LAKELAND, Fla. -- David Price has made a mantra of getting outs in three pitches or less, and he takes it into his Spring Training performances. That doesn't mean he won't take something out of a swing and miss every now and then in a Grapefruit League game.
It wasn't the start he wanted against the Mets before a packed Joker Marchant Stadium, but it's a start he'll take.
"There are definitely times out there when you need a strikeout. That's good to see," said Price, who fanned seven batters over 4 1/3 innings but gave up two runs on eight hits.
He had those times Saturday. As he admitted, he was doing damage control.
"I got some strikeouts, one looking, some good changeups, some good fastballs," he said. "I was getting swings and misses on I guess I every pitch I threw. That's always good, but [there's] always room for improvement.
"Still, I like to think I could've scratched out seven [innings] in that game. That's the goal, seven or eight every time."
The bulk of the damage came in a two-run third inning that began with four consecutive hits from the top of the Mets order. It wasn't quite like the streak of hits the Yankees put together off of him in a start last August, but it forced him to regroup after he had racked up four strikeouts around the same area of the batting order his first time through.
Price racked up two more strikeouts in the fourth, sandwiched around a Daniel Muno single, then came back out for the fifth inning to strike out Lucas Duda before hitting his pitch count.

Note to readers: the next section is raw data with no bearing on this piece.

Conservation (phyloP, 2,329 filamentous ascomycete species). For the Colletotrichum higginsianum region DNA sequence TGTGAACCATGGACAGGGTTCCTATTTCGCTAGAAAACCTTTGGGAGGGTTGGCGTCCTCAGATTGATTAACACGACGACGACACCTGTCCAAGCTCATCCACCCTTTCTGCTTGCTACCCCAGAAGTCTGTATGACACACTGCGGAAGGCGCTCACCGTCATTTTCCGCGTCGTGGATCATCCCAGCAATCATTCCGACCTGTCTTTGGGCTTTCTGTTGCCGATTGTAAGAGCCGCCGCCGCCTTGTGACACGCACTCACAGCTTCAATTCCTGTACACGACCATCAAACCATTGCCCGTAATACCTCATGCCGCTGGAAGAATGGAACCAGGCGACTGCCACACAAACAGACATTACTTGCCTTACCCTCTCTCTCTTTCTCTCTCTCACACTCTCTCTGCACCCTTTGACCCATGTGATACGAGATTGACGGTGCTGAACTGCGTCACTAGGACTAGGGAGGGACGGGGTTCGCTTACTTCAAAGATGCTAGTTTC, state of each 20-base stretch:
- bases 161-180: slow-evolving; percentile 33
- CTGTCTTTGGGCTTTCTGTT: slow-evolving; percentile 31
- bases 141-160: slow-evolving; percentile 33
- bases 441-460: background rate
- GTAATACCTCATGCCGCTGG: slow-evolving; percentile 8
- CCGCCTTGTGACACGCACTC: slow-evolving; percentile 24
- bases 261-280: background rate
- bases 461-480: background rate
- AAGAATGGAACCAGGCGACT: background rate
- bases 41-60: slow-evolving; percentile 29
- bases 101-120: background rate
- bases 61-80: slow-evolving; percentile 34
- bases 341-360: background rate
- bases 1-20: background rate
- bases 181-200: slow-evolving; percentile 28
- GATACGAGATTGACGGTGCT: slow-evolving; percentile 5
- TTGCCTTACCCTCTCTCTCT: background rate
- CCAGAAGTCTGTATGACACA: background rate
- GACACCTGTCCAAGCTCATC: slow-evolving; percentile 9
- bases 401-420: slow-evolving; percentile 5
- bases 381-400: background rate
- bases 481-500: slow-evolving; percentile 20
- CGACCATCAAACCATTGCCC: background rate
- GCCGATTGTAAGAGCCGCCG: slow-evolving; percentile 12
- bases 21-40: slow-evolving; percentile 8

"It's good to be in those situations early, having runners in scoring position, having to pitch out of jams and make pitches and get outs that way," Price said. "In that regard, I was OK with it."
That last sentence pretty much summed up his sentiments about the outing. His secondary pitches worked better than his fastball.
"I didn't have total control of anything today. That's got to improve," he said. "I always have to have command of that fastball. If I can throw my fastball on both sides of the plate, that opens up so many doors. My secondary stuff doesn't have to be as good. That's when pitching's fun, when you can go out there and put your fastball wherever you want to, that's when you can relax out there knowing you don't have to make perfect pitches because you're behind in the count."
Normally, most pitchers would've called it a day after four innings. Even if it was one batter, Price wanted the extra pitches in the fifth.
"It was good to get out there for the fifth inning," he said. "Made some good pitches, they got hit, that's part of it. Left some balls up and they got hit as well."
Jason Beck is a reporter for MLB.com. Read Beck's Blog and follow him on Twitter @beckjason. This story was not subject to the approval of Major League Baseball or its clubs.